Thank you all very much for your enthusiastic responses to the unveiling of the finished Acorn Sweater. Your comments mean a lot to me. I don't generally talk about my background or my psychological makeup, but I will tell a story that illustrates where I come from: Last weekend my mother was over for brunch and she saw me knitting the final inches of Acorn. She asked me what I was working on, so I told her it was a sweater I had designed for John. Her sole comment was, "That's a heavy sweater."
Let's just say I didn't grow up with a lot of praise....
And for the record, this men's extra-large sweater weighs almost exactly 1 pound. I love Shetland jumperweight wool for it's light-weight warmth!
Several people have asked if I plan to write up this pattern. My dearest dream is to write a book about designing Fair Isle-type garments, but my priority now is to develop workshops. In fact, the Acorn Sweater is the prototype for the Design Your Own Fair Isle Sweater workshop that I will be teaching May 18-20th at Suzanne Pedersen's lodge-like home near Seattle. Suzanne is accomplished at hosting workshops--I expect to spend the days in teaching and hands-on activities, while the evenings will be spent knitting and chatting and problem solving around the living room. A few spaces are still available--contact Suzanne (email@example.com) if you want more information.
Book Review: Selbuvotter
I purchased a copy of Terri Shea's book on Selbu mittens, Selbuvotter: Biography of a Knitting Tradition, and I can recommend it enthusiastically. In the process of cataloging the mitten collection at Seattle's Nordic Heritage Museum, Terri became intrigued by the patterned mittens from Selbu. She graphed out some 30 patterns, researched the history, and created a lovely book. (Annemor Sundbo contributed some mittens from her collection as well.) I was especially taken by Terri's comments in the Technique section:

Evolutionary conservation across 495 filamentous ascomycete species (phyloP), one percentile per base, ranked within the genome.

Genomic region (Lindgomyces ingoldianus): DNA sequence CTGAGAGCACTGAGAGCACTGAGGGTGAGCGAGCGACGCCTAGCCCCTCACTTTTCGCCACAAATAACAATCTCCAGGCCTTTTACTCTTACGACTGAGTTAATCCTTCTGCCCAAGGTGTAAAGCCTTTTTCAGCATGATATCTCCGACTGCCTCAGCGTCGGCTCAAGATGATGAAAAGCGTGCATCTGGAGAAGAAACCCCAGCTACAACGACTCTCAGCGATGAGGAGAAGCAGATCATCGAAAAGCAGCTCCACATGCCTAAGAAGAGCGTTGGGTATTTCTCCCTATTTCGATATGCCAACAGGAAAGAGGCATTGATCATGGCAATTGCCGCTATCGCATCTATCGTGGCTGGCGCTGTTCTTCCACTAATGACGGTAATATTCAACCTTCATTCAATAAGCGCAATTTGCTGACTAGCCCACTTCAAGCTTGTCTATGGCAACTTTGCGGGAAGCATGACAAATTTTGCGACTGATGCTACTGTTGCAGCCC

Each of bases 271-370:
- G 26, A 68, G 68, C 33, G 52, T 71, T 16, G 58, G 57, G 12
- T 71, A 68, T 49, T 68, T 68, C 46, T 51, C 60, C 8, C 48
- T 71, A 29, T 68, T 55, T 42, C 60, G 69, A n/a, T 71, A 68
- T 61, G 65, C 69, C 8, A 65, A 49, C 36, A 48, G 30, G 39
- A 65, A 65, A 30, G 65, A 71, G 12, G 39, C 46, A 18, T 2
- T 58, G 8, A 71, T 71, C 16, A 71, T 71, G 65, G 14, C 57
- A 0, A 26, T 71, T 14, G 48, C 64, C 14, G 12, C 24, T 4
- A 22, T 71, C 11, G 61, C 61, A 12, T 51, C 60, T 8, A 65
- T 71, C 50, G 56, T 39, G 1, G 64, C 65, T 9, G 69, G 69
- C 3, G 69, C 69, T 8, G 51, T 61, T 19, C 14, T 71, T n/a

The greatest discovery I made in studying the old mittens is how the old knitters were not necessarily any more talented than we are. They followed patterns, made mistakes, corrected -- or didn't. Their stithces were occasionally too loose or too tight. Their thumb bases have holes in them. The lines between the fingers don't match up.
What they did seem to do better than we do is to accept the mistakes that they made....
A hallmark of folk art is the small mistakes and inconsistencies; they are what give a piece its life and liveliness, compared to the sleek perfection of Fine Art and mechanized production. I found a glaring mistake on the fingertip of one of my mittens, and I decided not to repair it. I think that our obsession with perfection is unhealthy, and I want knitters to feel comfortable, and to be happy with the work they do, and not criticize themselves for being imperfect. We are all imperfect, and it is our faults and flaws that make us unique and beautiful.
Clearly, Terri is a feral knitter at heart! Although she lives in Seattle, I've never (yet) met her--but she is teaching at the upcoming Nordic Knitting Conference in October (details coming soon, I'm told). Now, I am not enamored of mitten or glove knitting, but these motifs could be used to create hats, vests, or sweaters. I think I will make a Christmas stocking....
Title: Selbuvotter: Biography of a Knitting Tradition
Author: Terri Shea
paperback; black&white; 127 pages